Australian market

Is a digital currency on its way to the RBA?

The Reserve Bank of Australia (RBA) is exploring use cases for a Central Bank of Australia (CBDC) digital currency.

The RBA is working closely with the Digital Finance Cooperative Research Center on a research project to investigate the currency, which is expected to take around a year.

A limited-scale CBDC pilot will operate in a “fenced” environment for an indefinite period of time.

Industry was invited to participate and develop use cases demonstrating how a CBDC could be used to provide innovative and value-added payment and settlement services to households and businesses.

The RBA and DFCRC will then choose a range of different cases for the pilot.

“Considerable research has been undertaken by central banks, including the Reserve Bank, into the feasibility and possible technical design of CBDC, in particular exploring the potential use of new technologies such as distributed ledger technology” , the RBA said.

“An issue that has received less attention to date, particularly in countries like Australia that already have relatively modern and well-functioning payment and settlement systems, is the use cases for a CBDC. and the potential economic benefits of its introduction.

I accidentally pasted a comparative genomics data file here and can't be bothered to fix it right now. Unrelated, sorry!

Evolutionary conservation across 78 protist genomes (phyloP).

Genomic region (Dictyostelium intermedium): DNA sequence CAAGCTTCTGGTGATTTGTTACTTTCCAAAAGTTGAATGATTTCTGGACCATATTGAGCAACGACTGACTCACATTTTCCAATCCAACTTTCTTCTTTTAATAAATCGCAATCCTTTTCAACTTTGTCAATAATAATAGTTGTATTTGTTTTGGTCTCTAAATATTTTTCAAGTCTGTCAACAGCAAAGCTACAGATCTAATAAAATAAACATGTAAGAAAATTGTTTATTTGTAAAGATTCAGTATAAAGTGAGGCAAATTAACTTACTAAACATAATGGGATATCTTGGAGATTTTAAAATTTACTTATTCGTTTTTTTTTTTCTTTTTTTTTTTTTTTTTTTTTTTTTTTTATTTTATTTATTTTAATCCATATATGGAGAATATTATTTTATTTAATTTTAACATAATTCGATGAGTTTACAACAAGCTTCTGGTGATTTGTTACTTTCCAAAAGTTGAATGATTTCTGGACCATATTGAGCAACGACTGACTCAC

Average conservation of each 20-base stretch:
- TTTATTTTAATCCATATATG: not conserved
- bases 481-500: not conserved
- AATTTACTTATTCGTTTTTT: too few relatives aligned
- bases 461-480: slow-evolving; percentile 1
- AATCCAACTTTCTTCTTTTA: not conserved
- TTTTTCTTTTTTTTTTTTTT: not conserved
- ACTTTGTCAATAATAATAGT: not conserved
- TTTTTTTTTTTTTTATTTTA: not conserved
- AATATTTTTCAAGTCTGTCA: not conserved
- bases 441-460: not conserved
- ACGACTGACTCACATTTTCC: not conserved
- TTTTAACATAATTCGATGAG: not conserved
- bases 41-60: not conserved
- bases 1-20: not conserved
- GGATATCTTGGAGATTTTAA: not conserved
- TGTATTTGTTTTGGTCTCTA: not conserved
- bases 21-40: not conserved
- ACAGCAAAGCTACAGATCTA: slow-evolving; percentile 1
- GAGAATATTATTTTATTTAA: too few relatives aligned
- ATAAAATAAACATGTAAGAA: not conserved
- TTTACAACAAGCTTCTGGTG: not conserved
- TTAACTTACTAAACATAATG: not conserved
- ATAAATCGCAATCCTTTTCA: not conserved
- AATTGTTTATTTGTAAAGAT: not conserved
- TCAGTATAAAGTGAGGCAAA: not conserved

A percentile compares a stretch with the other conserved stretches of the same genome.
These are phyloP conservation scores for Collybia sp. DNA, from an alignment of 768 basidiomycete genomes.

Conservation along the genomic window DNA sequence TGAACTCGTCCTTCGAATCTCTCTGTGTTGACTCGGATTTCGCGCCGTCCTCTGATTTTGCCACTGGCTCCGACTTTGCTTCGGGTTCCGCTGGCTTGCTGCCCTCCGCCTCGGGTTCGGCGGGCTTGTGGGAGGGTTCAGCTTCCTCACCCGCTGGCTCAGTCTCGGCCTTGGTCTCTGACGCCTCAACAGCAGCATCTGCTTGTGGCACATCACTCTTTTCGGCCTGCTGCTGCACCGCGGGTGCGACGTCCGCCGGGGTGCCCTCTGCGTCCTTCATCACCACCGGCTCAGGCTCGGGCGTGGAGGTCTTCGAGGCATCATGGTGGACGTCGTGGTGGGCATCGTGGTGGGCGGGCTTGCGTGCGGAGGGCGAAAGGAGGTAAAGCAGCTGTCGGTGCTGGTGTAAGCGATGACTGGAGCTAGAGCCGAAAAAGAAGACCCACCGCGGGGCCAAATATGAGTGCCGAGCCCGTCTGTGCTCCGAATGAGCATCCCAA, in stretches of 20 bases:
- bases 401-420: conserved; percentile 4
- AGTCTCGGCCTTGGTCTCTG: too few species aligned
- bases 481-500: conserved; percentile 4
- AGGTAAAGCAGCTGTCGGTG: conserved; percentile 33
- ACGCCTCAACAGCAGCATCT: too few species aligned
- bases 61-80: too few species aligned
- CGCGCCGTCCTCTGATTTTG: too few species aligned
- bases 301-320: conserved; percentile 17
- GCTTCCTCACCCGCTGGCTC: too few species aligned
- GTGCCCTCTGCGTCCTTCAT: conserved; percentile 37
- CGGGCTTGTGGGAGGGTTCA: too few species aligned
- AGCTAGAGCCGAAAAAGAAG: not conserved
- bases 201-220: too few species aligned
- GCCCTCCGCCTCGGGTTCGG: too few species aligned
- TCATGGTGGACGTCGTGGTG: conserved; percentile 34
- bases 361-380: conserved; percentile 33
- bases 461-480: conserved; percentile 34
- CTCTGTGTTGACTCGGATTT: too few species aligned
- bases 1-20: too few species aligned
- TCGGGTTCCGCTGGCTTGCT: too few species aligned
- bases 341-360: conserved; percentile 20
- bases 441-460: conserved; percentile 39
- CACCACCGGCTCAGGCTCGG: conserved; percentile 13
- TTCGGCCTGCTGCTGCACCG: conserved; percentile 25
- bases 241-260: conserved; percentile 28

“The project with the DFCRC will help fill this gap by focusing on innovative use cases and business models that could be supported by issuing a CBDC.

“The project will also be an opportunity to better understand some of the technological, legal and regulatory considerations associated with a CBDC.”

US markets

The news that the US$430 billion Inflation Cut Act had passed the Senate gave investors pause. Automakers rose 3-4% in response to the news, with shares of Ford up 3.1% and General Motors up 4.2%.

The US Senate has passed a $430 billion ($622.75) bill to tackle climate change, lower drug prices and raise corporate taxes.

The Senate approved the legislation by a vote of 51 to 50 along party lines. Vice President Kamala Harris broke the tie.

Democrats called the legislation “the boldest clean energy package in American history.”

“The Senate is making history,” said Senate Majority Leader Chuck Schumer.

“To those Americans who have lost faith that Congress can do great things, this bill is for you,” he said. “This bill will change America for decades.”

The information technology sector has lagged.

Chipmaker Nvidia Corp fell 6.3% as the company said it expects second-quarter revenue to fall 19% from the previous quarter due to weak gaming.

European markets

Were higher on Monday.

The pan-European STOXX 600 index rose 0.7%. Financial services (+1.7%) and autos (+2.1%) led the gains, but health care was flat.

Danish brewer Carlsberg rose 1.5% after raising its outlook for 2022 profit growth, citing strong performance in Europe and Asia.

Germany’s Dax index gained 0.8% and Britain’s FTSE index rose 0.6%. In London trading, shares of Rio Tinto rose 0.6% but shares of BHP fell 0.2%.